A Mother's Worst Nightmare: I Lost My Infant Son to Congenital Heart Disease

But I will never forget him.

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He was born after a short labor. Just three hours after my first contraction he was placed into my arms. All the pain and agony packed into a short amount of time, all to see his face and kiss his little baby lips and never let go. That boy knew how to pack a punch, that's for sure.

I eagerly wrapped him in my embrace, and as my eyes fell on his face, the words tumbled off my lips like bricks. Four fateful words that I never imagined would carry the weight of a lifetime: "Why is he purple?"

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Within seconds, a team of medical staff whisked him away and swarmed around him like bees watching their hive fall. One ambulance ride and Life Flight later, he had his first open heart surgery — at just sixteen hours old.

I wept, I hoped, and I prayed as I sat in the waiting room, my body wanting to burst out of my own skin. How could this be happening? How could my world be falling apart?

His surgeon sat me down when the surgery was finished. He explained the words that I had scrawled on a piece of paper just hours earlier, a foreign language to me: Total Anomalous Pulmonary Venous Return, a form of congenital heart disease (CHD). His heart was obstructed and his tiny body wasn't getting enough oxygen. It was bad, very bad, and his secondary pulmonary hypertension — high blood pressure in the arteries of his lungs — that was happening as a result was wicked.

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My stomach still drops as I type these words.

But my little boy wasn't one to not put up a fight. Charlie Sawyer was a boy of which legends are made, the greatest legend of my life. For six months and 17 days, I sat in a purple, rubbery hospital recliner. I absorbed it all. Every bit of medical knowledge. I memorized every medication, every dosage, every dimple on his face and his scrawny little legs, every smile, every coo. I watched families come and go, babies born, children heading in for surgery, families leaving with children in their arms. Families leaving with empty carseats.

I was thrust into a world few know exist — the world of CHD — as I lived out of a pediatric cardiothoracic intensive care unit for nearly seven months.

He and his broken little heart changed my life forever.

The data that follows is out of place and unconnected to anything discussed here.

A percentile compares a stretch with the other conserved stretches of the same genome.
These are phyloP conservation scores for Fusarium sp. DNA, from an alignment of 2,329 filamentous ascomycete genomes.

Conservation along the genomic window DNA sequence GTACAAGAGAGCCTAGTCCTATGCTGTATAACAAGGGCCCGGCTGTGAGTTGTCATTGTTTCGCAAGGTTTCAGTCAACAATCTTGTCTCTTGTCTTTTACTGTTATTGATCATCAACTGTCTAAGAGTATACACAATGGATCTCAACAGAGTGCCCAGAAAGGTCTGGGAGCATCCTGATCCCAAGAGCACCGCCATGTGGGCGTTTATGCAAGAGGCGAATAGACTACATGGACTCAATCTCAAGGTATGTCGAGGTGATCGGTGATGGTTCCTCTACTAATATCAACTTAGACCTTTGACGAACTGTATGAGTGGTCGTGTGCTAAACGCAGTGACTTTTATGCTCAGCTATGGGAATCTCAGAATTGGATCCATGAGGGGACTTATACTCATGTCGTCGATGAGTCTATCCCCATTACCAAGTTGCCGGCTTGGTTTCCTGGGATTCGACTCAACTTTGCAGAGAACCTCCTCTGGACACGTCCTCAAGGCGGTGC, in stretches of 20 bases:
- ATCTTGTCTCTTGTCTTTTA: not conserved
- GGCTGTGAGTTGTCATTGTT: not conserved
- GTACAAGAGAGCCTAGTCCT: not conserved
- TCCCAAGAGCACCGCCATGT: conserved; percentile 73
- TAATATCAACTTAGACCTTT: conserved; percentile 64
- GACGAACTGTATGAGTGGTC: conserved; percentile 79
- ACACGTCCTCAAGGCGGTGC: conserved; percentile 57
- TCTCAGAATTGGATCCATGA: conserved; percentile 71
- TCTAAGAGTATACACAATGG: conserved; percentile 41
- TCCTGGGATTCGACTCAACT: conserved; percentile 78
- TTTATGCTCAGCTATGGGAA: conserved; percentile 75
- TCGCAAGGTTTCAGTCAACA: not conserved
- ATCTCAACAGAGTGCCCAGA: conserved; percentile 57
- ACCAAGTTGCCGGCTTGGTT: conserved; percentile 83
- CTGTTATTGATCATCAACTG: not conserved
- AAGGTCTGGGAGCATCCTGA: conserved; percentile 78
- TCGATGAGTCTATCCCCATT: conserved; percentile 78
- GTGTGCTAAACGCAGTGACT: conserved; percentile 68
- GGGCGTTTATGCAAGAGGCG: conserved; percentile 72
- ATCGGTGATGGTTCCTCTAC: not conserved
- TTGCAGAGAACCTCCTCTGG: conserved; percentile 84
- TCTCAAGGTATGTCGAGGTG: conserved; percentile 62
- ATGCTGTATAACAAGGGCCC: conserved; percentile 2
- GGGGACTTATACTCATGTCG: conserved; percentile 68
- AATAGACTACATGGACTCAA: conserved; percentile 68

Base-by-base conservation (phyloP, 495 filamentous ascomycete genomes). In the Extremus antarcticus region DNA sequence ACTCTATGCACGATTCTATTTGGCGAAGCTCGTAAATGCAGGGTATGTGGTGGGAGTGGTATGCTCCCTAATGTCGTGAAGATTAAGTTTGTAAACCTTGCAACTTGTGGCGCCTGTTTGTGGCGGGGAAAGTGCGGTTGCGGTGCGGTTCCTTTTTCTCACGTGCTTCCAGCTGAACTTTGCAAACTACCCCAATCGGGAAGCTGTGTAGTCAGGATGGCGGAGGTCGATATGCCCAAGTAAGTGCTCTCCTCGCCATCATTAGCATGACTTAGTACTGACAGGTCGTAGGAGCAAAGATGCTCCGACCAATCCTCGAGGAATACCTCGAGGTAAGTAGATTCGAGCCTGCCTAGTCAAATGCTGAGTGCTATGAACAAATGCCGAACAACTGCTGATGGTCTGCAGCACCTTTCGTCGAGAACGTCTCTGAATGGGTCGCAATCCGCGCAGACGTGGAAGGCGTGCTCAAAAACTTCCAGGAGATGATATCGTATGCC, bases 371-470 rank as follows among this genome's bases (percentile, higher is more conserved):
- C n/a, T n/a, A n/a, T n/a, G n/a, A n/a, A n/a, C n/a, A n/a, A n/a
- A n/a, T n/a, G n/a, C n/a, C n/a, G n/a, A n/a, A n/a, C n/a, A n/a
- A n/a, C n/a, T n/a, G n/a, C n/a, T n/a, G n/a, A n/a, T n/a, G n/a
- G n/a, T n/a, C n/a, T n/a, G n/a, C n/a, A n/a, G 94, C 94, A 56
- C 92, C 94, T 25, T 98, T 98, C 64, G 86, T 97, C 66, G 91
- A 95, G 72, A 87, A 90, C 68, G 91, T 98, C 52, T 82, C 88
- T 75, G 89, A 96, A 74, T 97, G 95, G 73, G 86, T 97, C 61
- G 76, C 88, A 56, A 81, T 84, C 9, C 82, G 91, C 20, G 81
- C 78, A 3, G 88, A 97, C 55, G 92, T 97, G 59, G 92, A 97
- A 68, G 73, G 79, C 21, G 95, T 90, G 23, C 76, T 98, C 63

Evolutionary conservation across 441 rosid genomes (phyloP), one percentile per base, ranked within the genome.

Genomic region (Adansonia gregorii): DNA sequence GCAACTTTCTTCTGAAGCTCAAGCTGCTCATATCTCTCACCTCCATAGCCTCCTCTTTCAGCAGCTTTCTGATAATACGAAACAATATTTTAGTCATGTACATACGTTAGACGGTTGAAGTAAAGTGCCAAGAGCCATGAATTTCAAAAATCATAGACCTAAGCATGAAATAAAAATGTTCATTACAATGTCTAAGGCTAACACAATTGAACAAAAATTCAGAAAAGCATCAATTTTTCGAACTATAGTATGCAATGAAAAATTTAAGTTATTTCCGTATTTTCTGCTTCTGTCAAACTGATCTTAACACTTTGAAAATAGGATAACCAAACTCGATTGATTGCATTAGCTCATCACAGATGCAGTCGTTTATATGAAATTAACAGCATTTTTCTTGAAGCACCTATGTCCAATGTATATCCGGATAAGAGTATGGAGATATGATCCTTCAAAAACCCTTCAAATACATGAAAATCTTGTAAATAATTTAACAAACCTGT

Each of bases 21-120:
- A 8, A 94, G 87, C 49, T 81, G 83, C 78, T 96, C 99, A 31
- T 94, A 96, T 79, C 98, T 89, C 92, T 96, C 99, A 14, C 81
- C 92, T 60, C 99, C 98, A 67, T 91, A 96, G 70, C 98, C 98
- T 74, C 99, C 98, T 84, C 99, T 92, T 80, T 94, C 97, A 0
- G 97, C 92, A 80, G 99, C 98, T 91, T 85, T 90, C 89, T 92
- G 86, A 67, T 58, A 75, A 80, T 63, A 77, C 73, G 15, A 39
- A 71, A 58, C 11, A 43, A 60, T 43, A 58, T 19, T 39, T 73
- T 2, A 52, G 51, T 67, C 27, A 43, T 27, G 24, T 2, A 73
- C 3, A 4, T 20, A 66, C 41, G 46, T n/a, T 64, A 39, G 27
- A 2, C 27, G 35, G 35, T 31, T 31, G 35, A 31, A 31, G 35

When I breathe in, I can still smell the Betadine that sterilized his skin before procedures. That's the smell of the hospital to me. I hear the constant pump alarms, the ventilator inflating and deflating his little, sick lungs, opening up every possible air sac to try to push the oxygen through his blood. My body feels the lack of sleep and a creaky neck from trying to find the most comfortable position in a rubbery recliner. I feel the awkward rush to beat the early-morning rounds, when the medical team entered his room, and I scrambled to be out of bed and dressed just in time. My brain feels the heaviness of the everyday learning. More knowledge. More knowledge. More knowledge. Because maybe if I knew more I could hold on to him for a little while longer.

But CHD hits without discrimination, and while advances in treatment have extended the life outcomes for many, there is still such a long way to go. 1 in 100 babies are born with CHD. That's far too many lives not to take drastic measures to help.

Because after six months and 17 days, my son's CHD overtook his body in the form of a pulmonary hypertensive crisis — his little lungs had had enough. And I kissed him goodbye, telling him it was okay for him to go, telling him I was proud of his fight, and telling him that I would never stop telling his story or saying his name.

After all, CHD took him from me, but it didn't steal him. He was and always will be my legend. He was and always will be mine to keep. He and his broken little heart changed my life forever, because even though these children are born with broken hearts, it changes nothing about their ability to love and be loved. He forever has my love.

Lexi Behrndt is the founder of the On Coming Alive Project, where parents who have lost children can share their stories. To learn more about congenital heart disease or make a donation to CHD research efforts, visit the Children's Heart Foundation's website at www.childrensheartfoundation.org.

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